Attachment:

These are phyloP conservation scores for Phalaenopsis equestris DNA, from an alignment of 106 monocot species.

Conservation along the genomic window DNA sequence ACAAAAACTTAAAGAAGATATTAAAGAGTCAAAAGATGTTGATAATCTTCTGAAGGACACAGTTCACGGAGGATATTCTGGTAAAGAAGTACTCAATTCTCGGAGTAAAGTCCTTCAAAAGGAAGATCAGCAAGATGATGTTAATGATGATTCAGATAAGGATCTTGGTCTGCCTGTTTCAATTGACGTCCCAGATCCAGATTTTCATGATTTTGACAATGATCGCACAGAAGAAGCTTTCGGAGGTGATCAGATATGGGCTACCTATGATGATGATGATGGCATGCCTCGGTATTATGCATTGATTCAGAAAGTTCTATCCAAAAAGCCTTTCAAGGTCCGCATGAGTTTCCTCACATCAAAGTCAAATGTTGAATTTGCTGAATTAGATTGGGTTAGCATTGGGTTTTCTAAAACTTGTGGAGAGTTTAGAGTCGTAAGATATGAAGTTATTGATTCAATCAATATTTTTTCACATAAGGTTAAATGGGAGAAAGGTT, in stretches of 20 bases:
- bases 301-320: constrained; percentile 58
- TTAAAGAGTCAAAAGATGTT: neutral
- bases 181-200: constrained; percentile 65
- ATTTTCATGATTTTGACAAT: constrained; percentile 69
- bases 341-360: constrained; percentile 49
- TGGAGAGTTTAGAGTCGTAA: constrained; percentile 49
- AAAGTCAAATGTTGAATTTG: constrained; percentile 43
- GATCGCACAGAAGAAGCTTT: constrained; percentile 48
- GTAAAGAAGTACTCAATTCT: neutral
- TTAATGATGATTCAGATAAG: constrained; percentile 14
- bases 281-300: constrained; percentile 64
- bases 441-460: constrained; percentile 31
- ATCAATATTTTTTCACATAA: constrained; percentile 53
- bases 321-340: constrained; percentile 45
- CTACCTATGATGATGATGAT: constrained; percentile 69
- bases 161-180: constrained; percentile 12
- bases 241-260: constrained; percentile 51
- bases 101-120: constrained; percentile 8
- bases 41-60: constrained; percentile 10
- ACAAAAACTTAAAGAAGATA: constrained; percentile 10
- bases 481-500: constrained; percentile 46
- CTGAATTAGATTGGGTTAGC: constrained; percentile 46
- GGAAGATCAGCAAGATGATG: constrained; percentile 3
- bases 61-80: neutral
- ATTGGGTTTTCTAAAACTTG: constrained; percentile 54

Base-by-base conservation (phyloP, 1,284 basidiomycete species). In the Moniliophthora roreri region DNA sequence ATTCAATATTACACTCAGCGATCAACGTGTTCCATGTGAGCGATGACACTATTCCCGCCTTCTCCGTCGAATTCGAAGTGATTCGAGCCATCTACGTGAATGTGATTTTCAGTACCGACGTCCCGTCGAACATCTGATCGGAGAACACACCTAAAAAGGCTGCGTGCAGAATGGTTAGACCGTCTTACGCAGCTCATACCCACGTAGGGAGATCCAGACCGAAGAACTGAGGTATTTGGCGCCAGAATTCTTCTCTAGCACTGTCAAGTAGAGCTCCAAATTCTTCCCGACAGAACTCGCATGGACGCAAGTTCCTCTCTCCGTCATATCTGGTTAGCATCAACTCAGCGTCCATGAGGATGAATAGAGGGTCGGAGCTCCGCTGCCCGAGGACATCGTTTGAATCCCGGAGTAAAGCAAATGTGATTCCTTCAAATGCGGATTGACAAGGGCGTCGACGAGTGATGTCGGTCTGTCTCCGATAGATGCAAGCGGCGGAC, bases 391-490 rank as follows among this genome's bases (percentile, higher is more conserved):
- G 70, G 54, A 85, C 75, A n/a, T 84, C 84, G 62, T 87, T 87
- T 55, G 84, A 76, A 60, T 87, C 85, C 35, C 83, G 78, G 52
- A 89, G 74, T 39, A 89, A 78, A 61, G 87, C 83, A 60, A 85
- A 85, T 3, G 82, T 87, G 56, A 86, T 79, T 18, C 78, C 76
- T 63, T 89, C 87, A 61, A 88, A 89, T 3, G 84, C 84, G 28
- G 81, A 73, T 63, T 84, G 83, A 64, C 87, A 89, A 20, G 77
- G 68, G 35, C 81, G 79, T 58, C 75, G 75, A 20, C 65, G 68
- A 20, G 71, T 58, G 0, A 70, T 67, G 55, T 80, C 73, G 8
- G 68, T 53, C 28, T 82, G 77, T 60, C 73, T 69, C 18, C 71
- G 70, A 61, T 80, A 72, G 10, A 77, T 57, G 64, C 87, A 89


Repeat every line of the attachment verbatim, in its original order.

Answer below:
These are phyloP conservation scores for Phalaenopsis equestris DNA, from an alignment of 106 monocot species.

Conservation along the genomic window DNA sequence ACAAAAACTTAAAGAAGATATTAAAGAGTCAAAAGATGTTGATAATCTTCTGAAGGACACAGTTCACGGAGGATATTCTGGTAAAGAAGTACTCAATTCTCGGAGTAAAGTCCTTCAAAAGGAAGATCAGCAAGATGATGTTAATGATGATTCAGATAAGGATCTTGGTCTGCCTGTTTCAATTGACGTCCCAGATCCAGATTTTCATGATTTTGACAATGATCGCACAGAAGAAGCTTTCGGAGGTGATCAGATATGGGCTACCTATGATGATGATGATGGCATGCCTCGGTATTATGCATTGATTCAGAAAGTTCTATCCAAAAAGCCTTTCAAGGTCCGCATGAGTTTCCTCACATCAAAGTCAAATGTTGAATTTGCTGAATTAGATTGGGTTAGCATTGGGTTTTCTAAAACTTGTGGAGAGTTTAGAGTCGTAAGATATGAAGTTATTGATTCAATCAATATTTTTTCACATAAGGTTAAATGGGAGAAAGGTT, in stretches of 20 bases:
- bases 301-320: constrained; percentile 58
- TTAAAGAGTCAAAAGATGTT: neutral
- bases 181-200: constrained; percentile 65
- ATTTTCATGATTTTGACAAT: constrained; percentile 69
- bases 341-360: constrained; percentile 49
- TGGAGAGTTTAGAGTCGTAA: constrained; percentile 49
- AAAGTCAAATGTTGAATTTG: constrained; percentile 43
- GATCGCACAGAAGAAGCTTT: constrained; percentile 48
- GTAAAGAAGTACTCAATTCT: neutral
- TTAATGATGATTCAGATAAG: constrained; percentile 14
- bases 281-300: constrained; percentile 64
- bases 441-460: constrained; percentile 31
- ATCAATATTTTTTCACATAA: constrained; percentile 53
- bases 321-340: constrained; percentile 45
- CTACCTATGATGATGATGAT: constrained; percentile 69
- bases 161-180: constrained; percentile 12
- bases 241-260: constrained; percentile 51
- bases 101-120: constrained; percentile 8
- bases 41-60: constrained; percentile 10
- ACAAAAACTTAAAGAAGATA: constrained; percentile 10
- bases 481-500: constrained; percentile 46
- CTGAATTAGATTGGGTTAGC: constrained; percentile 46
- GGAAGATCAGCAAGATGATG: constrained; percentile 3
- bases 61-80: neutral
- ATTGGGTTTTCTAAAACTTG: constrained; percentile 54

Base-by-base conservation (phyloP, 1,284 basidiomycete species). In the Moniliophthora roreri region DNA sequence ATTCAATATTACACTCAGCGATCAACGTGTTCCATGTGAGCGATGACACTATTCCCGCCTTCTCCGTCGAATTCGAAGTGATTCGAGCCATCTACGTGAATGTGATTTTCAGTACCGACGTCCCGTCGAACATCTGATCGGAGAACACACCTAAAAAGGCTGCGTGCAGAATGGTTAGACCGTCTTACGCAGCTCATACCCACGTAGGGAGATCCAGACCGAAGAACTGAGGTATTTGGCGCCAGAATTCTTCTCTAGCACTGTCAAGTAGAGCTCCAAATTCTTCCCGACAGAACTCGCATGGACGCAAGTTCCTCTCTCCGTCATATCTGGTTAGCATCAACTCAGCGTCCATGAGGATGAATAGAGGGTCGGAGCTCCGCTGCCCGAGGACATCGTTTGAATCCCGGAGTAAAGCAAATGTGATTCCTTCAAATGCGGATTGACAAGGGCGTCGACGAGTGATGTCGGTCTGTCTCCGATAGATGCAAGCGGCGGAC, bases 391-490 rank as follows among this genome's bases (percentile, higher is more conserved):
- G 70, G 54, A 85, C 75, A n/a, T 84, C 84, G 62, T 87, T 87
- T 55, G 84, A 76, A 60, T 87, C 85, C 35, C 83, G 78, G 52
- A 89, G 74, T 39, A 89, A 78, A 61, G 87, C 83, A 60, A 85
- A 85, T 3, G 82, T 87, G 56, A 86, T 79, T 18, C 78, C 76
- T 63, T 89, C 87, A 61, A 88, A 89, T 3, G 84, C 84, G 28
- G 81, A 73, T 63, T 84, G 83, A 64, C 87, A 89, A 20, G 77
- G 68, G 35, C 81, G 79, T 58, C 75, G 75, A 20, C 65, G 68
- A 20, G 71, T 58, G 0, A 70, T 67, G 55, T 80, C 73, G 8
- G 68, T 53, C 28, T 82, G 77, T 60, C 73, T 69, C 18, C 71
- G 70, A 61, T 80, A 72, G 10, A 77, T 57, G 64, C 87, A 89